Tuesday, July 23, 2013

Interview with Dr Mark Westman - Pets in the Park

Dr Mark Westman, founder of Pets in the Park, with a patient. Stylin outfit. (Yours isn't bad either, Mark).
SAT Interviewed Mark Westman. PhD Candidate. RSPCA veterinarian. All round nice guy. Truly an example of someone who takes their vetting to a higher level.

Who are you and what is your day job?

I graduated with a BVSc (Hons) from Sydney Uni in 2003, and my primary passions are shelter medicine and non-invasive companion animal research. I have been able to combine these two passions together by working part-time as a veterinarian at the RSPCA and commencing a full-time PhD at the University of Sydney. My research encompasses feline GIT parasites and feline retroviruses, and in particular my project is investigating the protective rate of the FIV vaccine under field conditions. My fantastic supervisors are Prof Richard Malik and A/Prof Jacqui Norris.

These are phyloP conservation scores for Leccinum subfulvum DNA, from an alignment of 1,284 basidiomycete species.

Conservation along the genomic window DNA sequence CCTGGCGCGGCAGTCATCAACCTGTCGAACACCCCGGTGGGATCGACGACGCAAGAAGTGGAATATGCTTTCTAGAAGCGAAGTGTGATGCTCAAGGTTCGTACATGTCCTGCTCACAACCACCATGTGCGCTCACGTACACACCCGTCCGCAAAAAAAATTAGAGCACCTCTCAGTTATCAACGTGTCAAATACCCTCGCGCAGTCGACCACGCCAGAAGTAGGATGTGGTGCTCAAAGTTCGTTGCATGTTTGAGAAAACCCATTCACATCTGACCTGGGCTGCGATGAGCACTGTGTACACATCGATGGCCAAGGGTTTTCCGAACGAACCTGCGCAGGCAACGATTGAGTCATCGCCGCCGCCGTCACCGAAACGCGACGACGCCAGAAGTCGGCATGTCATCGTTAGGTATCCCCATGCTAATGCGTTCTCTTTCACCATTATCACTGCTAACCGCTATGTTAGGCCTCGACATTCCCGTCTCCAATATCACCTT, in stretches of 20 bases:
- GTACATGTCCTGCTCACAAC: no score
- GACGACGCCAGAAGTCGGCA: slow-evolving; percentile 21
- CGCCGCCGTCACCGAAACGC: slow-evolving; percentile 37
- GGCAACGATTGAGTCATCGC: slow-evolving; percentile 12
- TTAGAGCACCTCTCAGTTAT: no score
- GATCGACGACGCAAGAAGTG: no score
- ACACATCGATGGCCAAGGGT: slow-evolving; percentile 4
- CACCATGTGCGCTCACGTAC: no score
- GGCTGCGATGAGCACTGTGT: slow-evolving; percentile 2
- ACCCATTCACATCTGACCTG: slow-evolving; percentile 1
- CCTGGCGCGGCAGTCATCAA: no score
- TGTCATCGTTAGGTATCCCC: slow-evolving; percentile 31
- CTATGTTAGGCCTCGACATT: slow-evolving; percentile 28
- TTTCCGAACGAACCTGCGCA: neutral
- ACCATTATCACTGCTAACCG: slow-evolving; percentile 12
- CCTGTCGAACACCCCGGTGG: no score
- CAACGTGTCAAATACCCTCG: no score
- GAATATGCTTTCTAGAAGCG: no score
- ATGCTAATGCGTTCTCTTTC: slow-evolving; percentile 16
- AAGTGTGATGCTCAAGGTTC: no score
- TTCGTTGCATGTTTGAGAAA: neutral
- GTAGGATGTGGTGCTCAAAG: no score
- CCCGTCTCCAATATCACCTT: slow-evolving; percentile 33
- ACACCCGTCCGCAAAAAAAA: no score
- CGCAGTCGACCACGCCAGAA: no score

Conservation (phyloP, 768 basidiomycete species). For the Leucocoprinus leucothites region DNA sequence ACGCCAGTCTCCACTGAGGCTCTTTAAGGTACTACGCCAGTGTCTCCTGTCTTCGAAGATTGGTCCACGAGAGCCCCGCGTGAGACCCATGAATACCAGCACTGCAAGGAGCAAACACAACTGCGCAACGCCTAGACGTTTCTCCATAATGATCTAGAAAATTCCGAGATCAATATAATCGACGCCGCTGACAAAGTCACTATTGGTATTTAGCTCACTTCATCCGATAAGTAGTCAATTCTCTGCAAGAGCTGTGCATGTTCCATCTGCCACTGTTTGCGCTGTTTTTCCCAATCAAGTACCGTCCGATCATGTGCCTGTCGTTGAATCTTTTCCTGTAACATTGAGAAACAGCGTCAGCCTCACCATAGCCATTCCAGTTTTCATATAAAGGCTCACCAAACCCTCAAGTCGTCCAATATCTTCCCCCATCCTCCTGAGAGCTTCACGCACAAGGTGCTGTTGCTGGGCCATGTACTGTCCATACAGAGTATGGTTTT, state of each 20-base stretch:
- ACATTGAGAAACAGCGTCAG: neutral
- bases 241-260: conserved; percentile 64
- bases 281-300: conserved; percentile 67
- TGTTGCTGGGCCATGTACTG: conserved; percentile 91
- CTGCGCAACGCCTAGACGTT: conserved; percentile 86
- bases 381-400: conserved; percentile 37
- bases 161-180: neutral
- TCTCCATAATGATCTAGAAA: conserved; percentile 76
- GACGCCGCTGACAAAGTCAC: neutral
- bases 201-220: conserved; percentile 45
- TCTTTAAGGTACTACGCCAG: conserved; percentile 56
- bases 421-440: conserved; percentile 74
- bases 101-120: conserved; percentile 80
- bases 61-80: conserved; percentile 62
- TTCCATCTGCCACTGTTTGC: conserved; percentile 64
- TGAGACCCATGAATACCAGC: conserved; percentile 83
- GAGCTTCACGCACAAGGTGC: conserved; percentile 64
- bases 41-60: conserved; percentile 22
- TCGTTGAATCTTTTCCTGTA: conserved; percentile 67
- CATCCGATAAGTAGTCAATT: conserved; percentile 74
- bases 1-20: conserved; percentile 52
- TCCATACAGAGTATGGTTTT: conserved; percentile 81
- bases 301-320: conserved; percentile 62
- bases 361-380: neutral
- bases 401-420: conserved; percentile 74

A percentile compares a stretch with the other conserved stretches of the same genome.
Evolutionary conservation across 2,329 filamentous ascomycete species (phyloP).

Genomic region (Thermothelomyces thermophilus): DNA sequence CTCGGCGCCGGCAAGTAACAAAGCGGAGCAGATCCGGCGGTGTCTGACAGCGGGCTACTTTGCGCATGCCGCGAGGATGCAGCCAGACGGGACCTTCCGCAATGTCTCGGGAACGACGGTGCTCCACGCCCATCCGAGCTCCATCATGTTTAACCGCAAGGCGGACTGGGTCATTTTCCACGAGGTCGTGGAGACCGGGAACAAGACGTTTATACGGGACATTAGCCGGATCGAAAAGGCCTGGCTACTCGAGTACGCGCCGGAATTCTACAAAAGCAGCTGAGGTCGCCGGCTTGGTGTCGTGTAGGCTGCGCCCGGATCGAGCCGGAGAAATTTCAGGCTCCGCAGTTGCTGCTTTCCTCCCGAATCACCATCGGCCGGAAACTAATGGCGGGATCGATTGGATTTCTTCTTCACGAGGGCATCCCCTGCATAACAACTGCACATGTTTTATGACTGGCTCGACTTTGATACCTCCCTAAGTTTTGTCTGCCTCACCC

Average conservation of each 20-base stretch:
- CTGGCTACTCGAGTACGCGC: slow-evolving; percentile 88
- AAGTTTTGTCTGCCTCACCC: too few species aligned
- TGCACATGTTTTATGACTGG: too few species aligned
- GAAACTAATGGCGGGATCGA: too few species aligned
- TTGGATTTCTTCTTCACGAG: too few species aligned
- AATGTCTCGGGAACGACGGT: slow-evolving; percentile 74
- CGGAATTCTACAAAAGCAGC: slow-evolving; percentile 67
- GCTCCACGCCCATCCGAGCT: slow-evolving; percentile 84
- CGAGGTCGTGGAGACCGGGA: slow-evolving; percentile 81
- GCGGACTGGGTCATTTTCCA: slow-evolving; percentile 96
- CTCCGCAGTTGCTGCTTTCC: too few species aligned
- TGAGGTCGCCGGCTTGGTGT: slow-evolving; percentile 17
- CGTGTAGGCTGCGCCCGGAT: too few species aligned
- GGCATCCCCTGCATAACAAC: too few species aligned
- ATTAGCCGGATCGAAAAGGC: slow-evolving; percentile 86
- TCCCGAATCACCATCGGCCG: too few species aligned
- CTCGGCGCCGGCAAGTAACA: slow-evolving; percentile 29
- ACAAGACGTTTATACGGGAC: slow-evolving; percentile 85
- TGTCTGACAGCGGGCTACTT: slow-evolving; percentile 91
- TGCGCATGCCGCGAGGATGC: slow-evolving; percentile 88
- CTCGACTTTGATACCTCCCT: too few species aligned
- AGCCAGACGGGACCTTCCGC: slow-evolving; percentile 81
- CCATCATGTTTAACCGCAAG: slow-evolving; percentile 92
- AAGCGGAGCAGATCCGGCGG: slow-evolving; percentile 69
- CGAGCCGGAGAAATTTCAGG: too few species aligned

Are there any significant non-humans in your life? If so, who are they, how did you meet and what is your relationship like?

Dookie is my 15 year old Fox Terrier who has been with me since I first started university. Like many pets, she has been a constant and faithful companion through the highs and lows that life brings. She was also the first dog that I ever diagnosed with Addison's disease! She is the sweetest dog I have ever known, and I dread the day when I will have to learn to cope with her absence. My other dog, Chewie, died last year under traumatic circumstances (my father accidently ran over her). Chewie was a Terrier cross with attitude, a beautiful dog, and I miss her greatly.

Not all veterinarians work in shelters. What attracted you to this area and how do you cope with the inevitable heartbreak?

I have worked in shelters ever since I graduated - five years at the RSPCA, four years at the Animal Welfare League, and now back again at the RSPCA. I love working in shelters because I get to be a small part of a very beautiful process - that is, the journey of an animal from being surrendered by one family to being given a second chance by another loving family. Whenever people ask me how I cope in such a sad working environment, I always answer by saying the good work that happens at shelters easily outweighs the sad stuff.